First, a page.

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Note: These lines of reasoning are based on the material in Compelling Evidence. Please, if you have not read this book, consider reading it before you listen to this podcast. The arguments were created for my Apologetics class at Lincoln Christian University, but should be of use to anyone who wants to share his/her faith.


1. There’s no proof for God.

  • Universal spiritual experience and testimony indicate a spiritual world.
  • Insisting on empirical (scientific) proof when God is an immaterial being is itself illogical. Many things cannot be empirically proven, yet are real nonetheless—like logic, numbers, justice, and love.
  • A universe with marks of intelligence and personality is more likely to originate in a source that is itself personal and intelligent.
  • Christians experience God through Jesus Christ.

2. The Bible has been changed.

  • The Bible story isn’t the kind of story people would make up if they were just inventing a religion. If this were a merely human work, we’d expect the embarrassing / apparently contradictory parts to have been cut out, not left in.
  • Translators work from the best available copies. The Dead Sea Scrolls prove the fidelity of the OT copyists over a 1000-year period.
  • The 5500 Greek manuscripts (partial and complete) before the printing press suggest that the New Testament too has been well preserved.
  • Since minor copying errors do not “change” the message, any more than typos usually invalidate an entire document. it is fair to say the text of the Bible has been preserved adequately (not perfectly). The message is remains unchanged.

3. Jesus is merely a myth.

  • There is strong evidence for the historical Jesus (e.g. Jewish, Roman, Christian sources).
  • There are valid reasons to accept the resurrection of Christ.
  • The so-called parallels (dying and rising gods) prove nothing, as they are too late and poor “parallels.”
  • Jesus’ followers (the eyewitnesses) are unlikely to have been willing to die for a mere legend.

4. All roads lead to God.

  • The differences outweigh the similarities, so the statement is simplistic (and offensive).
  • Christianity offers the best answers to life’s fundamental questions (origin, destiny, meaning, purpose, morality, relationship, identity).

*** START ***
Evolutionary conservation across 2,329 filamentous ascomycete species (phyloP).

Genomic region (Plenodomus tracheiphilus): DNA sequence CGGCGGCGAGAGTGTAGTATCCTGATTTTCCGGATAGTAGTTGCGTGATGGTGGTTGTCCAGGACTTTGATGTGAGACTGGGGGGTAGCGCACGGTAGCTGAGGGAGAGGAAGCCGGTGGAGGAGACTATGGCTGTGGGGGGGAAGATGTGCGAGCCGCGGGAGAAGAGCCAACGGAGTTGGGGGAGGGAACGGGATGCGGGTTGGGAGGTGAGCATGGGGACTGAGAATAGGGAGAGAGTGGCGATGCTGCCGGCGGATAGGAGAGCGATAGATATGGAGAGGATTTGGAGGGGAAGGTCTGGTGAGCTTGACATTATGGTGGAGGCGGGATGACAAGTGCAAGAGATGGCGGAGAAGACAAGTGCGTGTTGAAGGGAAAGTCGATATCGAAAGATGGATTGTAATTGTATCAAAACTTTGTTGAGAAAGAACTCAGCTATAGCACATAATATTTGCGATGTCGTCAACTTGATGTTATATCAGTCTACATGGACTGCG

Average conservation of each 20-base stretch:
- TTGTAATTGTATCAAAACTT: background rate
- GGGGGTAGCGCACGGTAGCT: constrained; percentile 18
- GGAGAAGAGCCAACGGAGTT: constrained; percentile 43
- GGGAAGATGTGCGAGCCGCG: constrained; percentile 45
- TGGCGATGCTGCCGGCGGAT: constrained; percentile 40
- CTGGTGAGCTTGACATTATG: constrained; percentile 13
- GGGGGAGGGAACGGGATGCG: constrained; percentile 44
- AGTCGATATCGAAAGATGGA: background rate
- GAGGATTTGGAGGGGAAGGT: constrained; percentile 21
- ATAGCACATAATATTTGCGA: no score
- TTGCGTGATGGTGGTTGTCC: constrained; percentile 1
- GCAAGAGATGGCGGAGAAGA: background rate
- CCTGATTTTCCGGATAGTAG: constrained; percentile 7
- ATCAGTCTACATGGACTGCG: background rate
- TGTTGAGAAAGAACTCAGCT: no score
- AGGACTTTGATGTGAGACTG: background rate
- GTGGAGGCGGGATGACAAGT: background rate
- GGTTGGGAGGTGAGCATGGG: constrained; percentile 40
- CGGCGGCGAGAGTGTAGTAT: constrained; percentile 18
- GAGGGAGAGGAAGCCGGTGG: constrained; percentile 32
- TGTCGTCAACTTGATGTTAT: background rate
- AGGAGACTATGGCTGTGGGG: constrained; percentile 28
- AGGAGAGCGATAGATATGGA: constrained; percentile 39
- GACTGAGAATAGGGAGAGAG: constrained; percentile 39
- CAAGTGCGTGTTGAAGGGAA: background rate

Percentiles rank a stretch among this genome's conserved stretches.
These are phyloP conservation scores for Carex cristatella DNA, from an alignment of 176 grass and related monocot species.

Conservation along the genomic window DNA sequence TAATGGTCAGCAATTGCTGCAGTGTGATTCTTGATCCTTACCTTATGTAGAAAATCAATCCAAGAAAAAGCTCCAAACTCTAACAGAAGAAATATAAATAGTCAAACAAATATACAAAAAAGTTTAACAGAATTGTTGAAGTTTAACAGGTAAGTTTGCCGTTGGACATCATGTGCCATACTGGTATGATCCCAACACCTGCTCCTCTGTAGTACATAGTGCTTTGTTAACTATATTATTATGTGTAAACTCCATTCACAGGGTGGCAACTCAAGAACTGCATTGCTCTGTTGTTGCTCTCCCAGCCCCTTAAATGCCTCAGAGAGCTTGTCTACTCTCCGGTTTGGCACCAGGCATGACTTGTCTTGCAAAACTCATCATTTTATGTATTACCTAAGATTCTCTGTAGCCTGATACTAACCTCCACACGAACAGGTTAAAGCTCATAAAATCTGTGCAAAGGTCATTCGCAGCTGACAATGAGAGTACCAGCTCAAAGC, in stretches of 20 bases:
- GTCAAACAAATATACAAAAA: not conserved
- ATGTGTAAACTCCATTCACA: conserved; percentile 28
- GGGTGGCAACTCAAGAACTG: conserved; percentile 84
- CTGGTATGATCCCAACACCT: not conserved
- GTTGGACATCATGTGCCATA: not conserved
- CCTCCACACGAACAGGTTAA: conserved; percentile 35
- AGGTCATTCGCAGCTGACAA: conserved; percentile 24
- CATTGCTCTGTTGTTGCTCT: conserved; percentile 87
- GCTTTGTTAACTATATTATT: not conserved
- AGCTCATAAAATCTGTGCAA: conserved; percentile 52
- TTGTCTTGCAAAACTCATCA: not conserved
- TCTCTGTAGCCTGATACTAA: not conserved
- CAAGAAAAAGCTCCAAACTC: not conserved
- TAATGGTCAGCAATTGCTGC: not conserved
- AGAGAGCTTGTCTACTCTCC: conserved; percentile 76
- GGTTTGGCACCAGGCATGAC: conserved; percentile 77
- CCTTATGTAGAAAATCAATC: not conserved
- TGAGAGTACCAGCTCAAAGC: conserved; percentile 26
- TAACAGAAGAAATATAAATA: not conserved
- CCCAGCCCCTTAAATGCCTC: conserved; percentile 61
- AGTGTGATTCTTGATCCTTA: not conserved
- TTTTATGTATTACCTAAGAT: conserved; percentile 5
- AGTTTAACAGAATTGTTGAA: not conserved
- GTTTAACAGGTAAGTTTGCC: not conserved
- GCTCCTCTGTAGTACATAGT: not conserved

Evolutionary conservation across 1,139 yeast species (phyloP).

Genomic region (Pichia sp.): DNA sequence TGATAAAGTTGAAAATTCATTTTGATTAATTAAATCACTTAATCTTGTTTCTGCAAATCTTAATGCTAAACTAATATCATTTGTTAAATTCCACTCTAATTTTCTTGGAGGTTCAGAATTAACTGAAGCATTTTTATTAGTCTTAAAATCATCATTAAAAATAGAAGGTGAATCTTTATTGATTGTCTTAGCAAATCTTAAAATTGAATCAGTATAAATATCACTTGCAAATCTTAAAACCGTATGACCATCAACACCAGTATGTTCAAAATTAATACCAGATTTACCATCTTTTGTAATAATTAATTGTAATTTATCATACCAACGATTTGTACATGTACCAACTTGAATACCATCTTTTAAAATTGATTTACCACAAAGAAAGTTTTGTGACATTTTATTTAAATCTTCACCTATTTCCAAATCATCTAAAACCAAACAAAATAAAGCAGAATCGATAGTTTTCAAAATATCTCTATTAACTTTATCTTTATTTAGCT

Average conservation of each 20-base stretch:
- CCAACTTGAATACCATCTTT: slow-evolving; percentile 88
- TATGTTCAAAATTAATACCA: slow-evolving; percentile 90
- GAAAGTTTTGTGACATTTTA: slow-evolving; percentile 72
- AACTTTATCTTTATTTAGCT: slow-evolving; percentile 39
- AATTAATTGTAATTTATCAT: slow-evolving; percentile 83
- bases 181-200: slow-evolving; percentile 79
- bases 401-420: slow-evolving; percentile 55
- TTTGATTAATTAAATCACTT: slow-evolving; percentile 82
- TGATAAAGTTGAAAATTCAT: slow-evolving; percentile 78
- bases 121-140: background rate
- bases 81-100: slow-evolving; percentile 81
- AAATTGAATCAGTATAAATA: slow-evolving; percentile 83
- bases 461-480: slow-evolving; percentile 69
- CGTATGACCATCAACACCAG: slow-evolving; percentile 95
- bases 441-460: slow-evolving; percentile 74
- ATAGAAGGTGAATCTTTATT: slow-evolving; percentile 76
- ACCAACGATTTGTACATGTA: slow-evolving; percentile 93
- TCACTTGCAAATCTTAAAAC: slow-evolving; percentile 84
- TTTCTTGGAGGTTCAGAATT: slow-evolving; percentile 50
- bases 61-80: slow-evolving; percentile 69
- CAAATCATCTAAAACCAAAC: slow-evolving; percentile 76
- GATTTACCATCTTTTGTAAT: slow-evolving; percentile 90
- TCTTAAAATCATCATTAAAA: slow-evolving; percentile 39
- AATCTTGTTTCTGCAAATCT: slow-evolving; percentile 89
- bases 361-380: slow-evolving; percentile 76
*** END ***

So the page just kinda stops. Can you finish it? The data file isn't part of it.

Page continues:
• We must not confuse tolerance of persons with tolerance of ideas. That is, faith doesn’t create truth; it merely recognizes it. (Better a weak faith in a strong bridge than a strong faith in a weak bridge.)
  • Christianity is both exclusive (since truth inherently excludes) and inclusive—for all people (Revelation 7:9).

5. Science contradicts faith.

  • Then why do the majority of scientists believe in a personal god?
  • The Big Bang Theory actually suggests a Creator (something comes from nothing).
  • Evolution has to do with the how, not the why. Thus there is no necessary contradiction with Genesis.
  • God’s book of words (scripture) and his book of works (nature – Psalm 19, Romans 1) are complementary. The Bible is not a science textbook, but a story about relationships.

6. What about the religious wars?

  • The Crusades, Inquisition, bigotry, hate crimes, etc. are a blight on Christianity. Yet the fact that they are done in the name of Christ does not prove that they are caused by him.
  • Many have been killed in religious wars, but atheistic and anti-Christian governments kill, too. In the 20th century, some 100 million perished at the hands of Hitler, Stalin, Mao, Amin, Pol Pot, et al. If faith is dangerous, unbelief is even more perilous.
  • Among the complex causes of war, political / economic power lies at the core, not religion.
  • Whereas the Old Testament regulated violence, the New Testament forbids it (Matthew 5; Romans 12). Christianity is not political; “our struggle is not against flesh and blood” (Ephesians 6:12).

7. The evil in the world rules out a (good) God.

  • Without an external moral standard, who’s to say something is evil? If there’s no God, then there is (ultimately) no good or evil. “Whatever is, is right.”
  • As far as we can understand, a world with free will (integral to humanity) requires the potential for sin, pain, and suffering.
  • Christianity offers neither simplistic answers nor escape from pain.
  • God himself enters our world, meeting us in our pain at the Cross. Out of this event, Jesus calls us to a cruciform life.